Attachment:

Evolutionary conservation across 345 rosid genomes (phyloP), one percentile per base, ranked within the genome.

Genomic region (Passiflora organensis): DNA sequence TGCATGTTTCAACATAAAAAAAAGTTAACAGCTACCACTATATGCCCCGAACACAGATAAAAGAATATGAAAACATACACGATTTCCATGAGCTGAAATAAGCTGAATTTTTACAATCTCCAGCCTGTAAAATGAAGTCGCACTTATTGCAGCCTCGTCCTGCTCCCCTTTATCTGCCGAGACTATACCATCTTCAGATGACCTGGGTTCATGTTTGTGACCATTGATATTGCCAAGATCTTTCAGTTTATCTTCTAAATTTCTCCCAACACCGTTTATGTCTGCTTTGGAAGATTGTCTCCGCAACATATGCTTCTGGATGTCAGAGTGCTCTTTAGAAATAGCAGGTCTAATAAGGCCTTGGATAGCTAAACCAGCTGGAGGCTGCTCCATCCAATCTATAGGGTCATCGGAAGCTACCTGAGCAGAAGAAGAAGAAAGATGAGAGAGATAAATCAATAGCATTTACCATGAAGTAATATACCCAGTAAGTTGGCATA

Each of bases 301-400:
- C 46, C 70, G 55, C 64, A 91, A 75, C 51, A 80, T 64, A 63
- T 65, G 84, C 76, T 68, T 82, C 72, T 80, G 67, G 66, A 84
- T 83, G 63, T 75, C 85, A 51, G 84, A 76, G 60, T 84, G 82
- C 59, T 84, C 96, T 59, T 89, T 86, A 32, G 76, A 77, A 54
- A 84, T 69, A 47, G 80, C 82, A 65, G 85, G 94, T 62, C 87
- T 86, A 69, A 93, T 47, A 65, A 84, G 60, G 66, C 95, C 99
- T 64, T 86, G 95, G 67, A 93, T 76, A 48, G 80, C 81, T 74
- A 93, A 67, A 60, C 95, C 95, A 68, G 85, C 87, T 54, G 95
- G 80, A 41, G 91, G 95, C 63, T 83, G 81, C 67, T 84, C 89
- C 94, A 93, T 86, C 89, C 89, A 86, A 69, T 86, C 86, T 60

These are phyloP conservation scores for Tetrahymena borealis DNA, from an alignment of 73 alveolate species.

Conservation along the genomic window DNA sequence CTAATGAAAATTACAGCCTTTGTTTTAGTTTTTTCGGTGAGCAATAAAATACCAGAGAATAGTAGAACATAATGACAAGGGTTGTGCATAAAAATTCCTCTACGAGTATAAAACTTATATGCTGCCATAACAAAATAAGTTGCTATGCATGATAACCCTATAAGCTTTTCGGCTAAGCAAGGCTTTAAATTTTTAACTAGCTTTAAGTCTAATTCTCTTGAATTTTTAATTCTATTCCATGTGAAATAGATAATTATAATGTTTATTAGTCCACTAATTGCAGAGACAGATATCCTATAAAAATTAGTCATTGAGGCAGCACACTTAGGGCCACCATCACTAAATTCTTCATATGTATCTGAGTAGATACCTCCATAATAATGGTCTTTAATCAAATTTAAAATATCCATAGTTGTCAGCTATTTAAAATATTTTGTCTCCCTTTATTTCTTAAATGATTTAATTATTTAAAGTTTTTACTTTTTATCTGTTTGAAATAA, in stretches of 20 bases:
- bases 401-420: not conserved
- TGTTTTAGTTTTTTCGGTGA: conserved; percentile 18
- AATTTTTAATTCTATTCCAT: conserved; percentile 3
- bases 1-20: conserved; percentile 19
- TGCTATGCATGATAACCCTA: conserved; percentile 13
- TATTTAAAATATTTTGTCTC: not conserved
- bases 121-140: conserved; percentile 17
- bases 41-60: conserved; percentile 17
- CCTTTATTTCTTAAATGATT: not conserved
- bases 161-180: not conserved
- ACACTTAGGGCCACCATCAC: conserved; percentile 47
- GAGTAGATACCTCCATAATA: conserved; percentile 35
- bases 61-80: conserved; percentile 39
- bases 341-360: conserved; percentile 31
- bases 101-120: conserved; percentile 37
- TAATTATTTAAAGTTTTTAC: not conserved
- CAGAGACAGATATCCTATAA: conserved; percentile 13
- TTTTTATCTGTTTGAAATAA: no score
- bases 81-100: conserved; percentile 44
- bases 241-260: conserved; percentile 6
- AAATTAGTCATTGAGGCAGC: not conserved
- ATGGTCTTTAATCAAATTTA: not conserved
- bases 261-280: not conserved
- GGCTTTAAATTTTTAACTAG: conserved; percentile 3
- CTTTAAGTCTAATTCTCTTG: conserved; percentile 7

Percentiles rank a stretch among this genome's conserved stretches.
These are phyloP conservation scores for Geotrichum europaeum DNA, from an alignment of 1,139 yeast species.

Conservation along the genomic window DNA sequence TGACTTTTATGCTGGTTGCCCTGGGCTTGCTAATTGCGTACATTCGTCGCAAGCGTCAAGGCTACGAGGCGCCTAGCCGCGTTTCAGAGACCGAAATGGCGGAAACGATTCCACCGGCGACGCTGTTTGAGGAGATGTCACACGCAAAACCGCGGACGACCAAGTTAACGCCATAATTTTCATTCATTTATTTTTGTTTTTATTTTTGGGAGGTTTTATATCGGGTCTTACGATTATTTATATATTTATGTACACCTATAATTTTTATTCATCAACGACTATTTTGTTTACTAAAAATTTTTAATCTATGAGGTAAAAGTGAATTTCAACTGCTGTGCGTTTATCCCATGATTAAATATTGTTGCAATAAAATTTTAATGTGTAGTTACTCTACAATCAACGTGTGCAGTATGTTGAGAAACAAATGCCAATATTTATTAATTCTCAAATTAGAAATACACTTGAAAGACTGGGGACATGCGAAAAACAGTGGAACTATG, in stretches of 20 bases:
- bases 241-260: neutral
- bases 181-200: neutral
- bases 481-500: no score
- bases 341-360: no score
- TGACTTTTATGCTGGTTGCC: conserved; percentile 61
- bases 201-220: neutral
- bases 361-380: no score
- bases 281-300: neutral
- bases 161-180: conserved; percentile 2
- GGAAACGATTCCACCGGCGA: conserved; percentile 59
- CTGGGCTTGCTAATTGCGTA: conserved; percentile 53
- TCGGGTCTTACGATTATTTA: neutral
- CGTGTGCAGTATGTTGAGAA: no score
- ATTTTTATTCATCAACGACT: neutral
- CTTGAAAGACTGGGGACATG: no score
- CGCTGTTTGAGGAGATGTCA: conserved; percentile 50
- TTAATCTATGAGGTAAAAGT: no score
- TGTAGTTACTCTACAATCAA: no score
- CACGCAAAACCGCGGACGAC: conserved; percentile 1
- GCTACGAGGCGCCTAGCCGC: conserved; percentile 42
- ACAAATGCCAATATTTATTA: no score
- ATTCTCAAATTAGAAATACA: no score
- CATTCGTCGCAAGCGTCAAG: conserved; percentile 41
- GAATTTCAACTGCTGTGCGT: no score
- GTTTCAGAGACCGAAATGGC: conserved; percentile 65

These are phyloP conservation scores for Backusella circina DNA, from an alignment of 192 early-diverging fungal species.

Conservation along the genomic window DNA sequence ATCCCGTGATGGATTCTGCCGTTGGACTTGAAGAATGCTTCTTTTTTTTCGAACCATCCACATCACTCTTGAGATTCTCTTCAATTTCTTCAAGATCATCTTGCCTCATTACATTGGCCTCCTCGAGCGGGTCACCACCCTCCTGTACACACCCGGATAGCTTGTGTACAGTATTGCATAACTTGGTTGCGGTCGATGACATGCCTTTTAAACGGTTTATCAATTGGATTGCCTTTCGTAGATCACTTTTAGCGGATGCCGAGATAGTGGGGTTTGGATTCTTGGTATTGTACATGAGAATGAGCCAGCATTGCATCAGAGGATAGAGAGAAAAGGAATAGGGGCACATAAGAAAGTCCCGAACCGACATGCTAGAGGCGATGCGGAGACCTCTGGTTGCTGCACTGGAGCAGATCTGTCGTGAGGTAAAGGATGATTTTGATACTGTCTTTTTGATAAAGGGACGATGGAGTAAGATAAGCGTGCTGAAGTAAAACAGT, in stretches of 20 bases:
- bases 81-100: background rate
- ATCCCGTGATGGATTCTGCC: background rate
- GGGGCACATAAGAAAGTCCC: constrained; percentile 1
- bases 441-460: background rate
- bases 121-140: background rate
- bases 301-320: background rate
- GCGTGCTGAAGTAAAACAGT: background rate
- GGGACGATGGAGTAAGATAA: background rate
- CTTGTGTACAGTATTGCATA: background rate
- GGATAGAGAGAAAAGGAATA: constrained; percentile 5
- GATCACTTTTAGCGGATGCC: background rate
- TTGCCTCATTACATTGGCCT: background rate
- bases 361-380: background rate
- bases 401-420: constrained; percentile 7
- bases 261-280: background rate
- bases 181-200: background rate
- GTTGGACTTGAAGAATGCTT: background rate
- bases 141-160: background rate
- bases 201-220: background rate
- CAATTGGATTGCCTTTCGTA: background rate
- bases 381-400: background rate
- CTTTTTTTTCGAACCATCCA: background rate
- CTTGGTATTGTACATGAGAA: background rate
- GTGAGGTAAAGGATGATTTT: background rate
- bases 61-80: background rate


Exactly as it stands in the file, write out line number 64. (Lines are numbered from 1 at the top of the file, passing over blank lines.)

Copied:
- ACAAATGCCAATATTTATTA: no score